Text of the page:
presents an application of existing spatial indexing struc-

tures for the modeling and retrieval of protein structures.

Section 4 concludes with future research directions that

need to be considered for this modeling strategy.

2. Preliminaries

This section presents some required background infor-

mation that is required for this investigation. First, the hi-

erarchical structure description, which is the common tech-

nique for describing proteins at multiple levels, is summa-

rized with an example. Second, spatial indexing is summa-

rized, with a focus on two existing strategies.

2.1. Hierarchical Structure Description

A protein structure can be described using a hierarchical

method [1]. This layered approached is composed of four

levels: primary, secondary, tertiary and quaternary. The

primary level consists of the sequence of amino acids that

make up the protein. The secondary level consists of the

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MSQPIFNDKQFQEALSRQWQRYGLNSAAEMTPRQWWLAVSEALAEMLRAQPFAKPV

ANQRHVNYISMEFLIGRLTGNNLLNLGWYQDVQDSLKAYDINLTDLLEEEIDPALGA

GGLGRLAACFLDSMATVGQSATGYGLNYQYGLFRQSFVDGKQVEAPDDWHRSNYP

WFRHNEALDVQVGIGGAVTKDGRWEPEFTITGQAWDLPVVGYRNGVAQPLRLWQAT

HAHPFDLTKFNDGDFLRAEQQGINAEKLTKVLYPNDNHTAGKKLRLMQQYFQCACS

VADILRRHHLAGRELHELADYEVIQLNDTHPTIAIPELLRVLIDEHQMSWDDAWAITS

KTFAYTNHTLMPEALERWDVKLVKGLLPRHMQIINEINTRFKTLVEKTWPGDEKVWA

....................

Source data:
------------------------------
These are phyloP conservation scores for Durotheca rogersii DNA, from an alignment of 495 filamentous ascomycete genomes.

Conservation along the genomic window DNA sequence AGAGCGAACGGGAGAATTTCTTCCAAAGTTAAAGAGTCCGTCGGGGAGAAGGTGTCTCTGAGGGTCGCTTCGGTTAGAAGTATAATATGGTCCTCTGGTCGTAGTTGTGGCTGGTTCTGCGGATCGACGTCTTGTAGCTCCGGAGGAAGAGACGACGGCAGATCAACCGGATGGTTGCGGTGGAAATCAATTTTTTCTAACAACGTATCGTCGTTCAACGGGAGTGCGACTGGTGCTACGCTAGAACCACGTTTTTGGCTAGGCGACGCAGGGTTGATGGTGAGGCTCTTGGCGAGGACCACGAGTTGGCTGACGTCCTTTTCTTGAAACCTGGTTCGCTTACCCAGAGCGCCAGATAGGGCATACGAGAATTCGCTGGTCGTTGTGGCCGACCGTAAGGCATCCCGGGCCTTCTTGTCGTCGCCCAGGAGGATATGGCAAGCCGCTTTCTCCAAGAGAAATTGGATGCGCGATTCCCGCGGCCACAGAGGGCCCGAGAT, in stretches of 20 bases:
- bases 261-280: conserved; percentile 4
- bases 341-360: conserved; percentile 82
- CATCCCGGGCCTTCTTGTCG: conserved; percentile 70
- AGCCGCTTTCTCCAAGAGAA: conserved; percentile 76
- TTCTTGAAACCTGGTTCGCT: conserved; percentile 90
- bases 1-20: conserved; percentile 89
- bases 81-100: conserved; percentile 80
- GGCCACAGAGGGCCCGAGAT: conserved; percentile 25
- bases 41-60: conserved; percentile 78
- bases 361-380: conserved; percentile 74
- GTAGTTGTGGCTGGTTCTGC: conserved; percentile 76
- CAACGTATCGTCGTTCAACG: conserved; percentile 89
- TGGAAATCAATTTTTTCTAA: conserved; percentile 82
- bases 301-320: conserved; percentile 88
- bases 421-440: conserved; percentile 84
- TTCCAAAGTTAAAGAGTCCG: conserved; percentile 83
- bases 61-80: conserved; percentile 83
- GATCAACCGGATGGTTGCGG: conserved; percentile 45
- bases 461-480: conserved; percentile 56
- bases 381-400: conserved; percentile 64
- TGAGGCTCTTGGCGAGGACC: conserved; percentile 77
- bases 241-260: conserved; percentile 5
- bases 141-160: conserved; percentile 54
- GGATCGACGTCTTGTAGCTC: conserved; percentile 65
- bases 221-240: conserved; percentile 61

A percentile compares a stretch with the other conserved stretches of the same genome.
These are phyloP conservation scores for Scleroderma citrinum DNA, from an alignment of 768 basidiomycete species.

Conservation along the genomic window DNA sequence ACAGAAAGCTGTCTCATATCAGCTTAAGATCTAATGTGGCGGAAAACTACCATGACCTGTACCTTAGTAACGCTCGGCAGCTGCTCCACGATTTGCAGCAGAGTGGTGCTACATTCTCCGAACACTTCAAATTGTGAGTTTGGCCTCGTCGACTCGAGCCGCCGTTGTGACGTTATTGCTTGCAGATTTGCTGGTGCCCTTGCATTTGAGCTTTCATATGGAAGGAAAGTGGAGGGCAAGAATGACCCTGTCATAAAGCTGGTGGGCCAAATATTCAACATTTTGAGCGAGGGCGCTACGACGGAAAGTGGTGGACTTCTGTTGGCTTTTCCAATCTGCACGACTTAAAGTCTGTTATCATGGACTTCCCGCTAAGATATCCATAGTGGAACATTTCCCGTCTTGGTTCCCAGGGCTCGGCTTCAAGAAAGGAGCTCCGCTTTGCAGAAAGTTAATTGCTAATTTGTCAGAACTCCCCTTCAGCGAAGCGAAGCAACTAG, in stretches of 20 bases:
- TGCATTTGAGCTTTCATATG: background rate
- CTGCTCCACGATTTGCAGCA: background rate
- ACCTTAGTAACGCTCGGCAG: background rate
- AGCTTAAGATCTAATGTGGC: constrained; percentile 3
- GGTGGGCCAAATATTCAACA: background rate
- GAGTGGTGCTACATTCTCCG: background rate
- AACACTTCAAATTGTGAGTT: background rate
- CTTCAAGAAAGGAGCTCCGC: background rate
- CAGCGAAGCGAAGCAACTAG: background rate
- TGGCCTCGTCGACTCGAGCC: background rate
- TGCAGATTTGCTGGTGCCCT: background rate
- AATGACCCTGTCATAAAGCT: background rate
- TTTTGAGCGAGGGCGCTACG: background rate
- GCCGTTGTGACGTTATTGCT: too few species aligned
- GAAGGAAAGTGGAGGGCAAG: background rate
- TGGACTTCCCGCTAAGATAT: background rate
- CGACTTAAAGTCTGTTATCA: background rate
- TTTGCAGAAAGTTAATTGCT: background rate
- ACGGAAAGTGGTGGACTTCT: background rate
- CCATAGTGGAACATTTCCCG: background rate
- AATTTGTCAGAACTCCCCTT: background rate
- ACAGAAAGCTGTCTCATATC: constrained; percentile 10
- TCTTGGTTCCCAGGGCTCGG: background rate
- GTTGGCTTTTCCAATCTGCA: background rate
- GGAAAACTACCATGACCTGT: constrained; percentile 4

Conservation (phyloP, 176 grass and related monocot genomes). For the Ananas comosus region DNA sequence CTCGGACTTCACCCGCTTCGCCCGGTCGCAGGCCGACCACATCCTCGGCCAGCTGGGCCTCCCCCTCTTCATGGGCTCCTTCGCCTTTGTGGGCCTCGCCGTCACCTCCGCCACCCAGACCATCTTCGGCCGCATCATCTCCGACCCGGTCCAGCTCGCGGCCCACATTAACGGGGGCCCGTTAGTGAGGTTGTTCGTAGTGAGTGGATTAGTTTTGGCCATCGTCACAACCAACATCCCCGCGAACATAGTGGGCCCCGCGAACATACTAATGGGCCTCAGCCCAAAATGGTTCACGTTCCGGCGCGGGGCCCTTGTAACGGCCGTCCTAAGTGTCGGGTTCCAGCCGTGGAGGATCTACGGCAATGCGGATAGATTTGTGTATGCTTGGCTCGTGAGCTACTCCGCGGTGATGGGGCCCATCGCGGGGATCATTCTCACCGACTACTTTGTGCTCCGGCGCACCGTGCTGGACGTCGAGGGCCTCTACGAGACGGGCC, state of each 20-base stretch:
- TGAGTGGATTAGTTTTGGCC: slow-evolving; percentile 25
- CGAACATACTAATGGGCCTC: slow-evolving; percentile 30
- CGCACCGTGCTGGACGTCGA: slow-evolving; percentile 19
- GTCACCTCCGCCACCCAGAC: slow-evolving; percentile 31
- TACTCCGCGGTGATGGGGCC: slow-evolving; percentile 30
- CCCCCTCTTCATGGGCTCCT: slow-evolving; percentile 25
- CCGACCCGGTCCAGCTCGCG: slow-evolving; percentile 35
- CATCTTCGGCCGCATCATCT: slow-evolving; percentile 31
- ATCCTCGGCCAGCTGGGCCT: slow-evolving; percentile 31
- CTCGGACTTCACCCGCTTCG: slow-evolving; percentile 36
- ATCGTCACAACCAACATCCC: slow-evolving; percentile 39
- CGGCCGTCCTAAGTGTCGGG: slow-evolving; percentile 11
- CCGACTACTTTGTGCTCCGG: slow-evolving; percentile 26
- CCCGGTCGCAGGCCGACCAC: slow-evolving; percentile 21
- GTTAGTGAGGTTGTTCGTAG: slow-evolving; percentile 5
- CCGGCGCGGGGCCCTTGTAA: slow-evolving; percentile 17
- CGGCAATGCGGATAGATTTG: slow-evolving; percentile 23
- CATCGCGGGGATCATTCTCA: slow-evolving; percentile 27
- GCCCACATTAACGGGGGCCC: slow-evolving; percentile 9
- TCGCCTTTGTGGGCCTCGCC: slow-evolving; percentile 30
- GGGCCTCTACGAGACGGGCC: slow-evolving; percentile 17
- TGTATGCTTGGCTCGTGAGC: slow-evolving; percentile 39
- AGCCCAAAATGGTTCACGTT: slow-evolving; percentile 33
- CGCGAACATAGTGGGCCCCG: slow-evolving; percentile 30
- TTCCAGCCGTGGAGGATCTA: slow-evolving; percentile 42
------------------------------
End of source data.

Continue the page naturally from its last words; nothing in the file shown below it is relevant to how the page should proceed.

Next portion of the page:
Figure 1. Hierarchical Description for 1AHP

substructures that the protein is composed of. Two common

protein substructures are the helix (α) and the beta sheet (β-

sheet). The tertiary level consists of the final protein struc-

ture, which is composed of all substructures from the sec-

ondary level. Finally, the quaternary contains a structure of

multiple proteins, each from a different tertiary level.

Figure 1 depicts an example of a hierarchical descrip-

tion at the primary, secondary and tertiary levels for the pro-

tein 1AHP, which is retrieved from the Protein Data Bank

[4] and viewed using RasMol [2]. The primary level con-

tains a portion of the amino acid sequence for 1AHP. The

secondary level contains the secondary structures, each of

which is a helix or a β-sheet. The tertiary level contains the

protein structure in its entirety.

2.2. Spatial Indexing

A spatial index (or spatial access method) [5, 11] pro-

vides access to data based on its location in multidimen-

sional space. Data that is indexed based on location usually

consists of points, lines and objects of arbitrary shape. In

addition, data with non-spatial information can be stored

along with spatial data. For example, a map consists of

towns (points), roads (lines) and cities (arbitrarily-shaped

objects). Each datum on a map can have non-spatial data

associated with it, such as a city name or a road number.

A spatial index supports many types of searches [5]. One

common search type is the region search. Given an object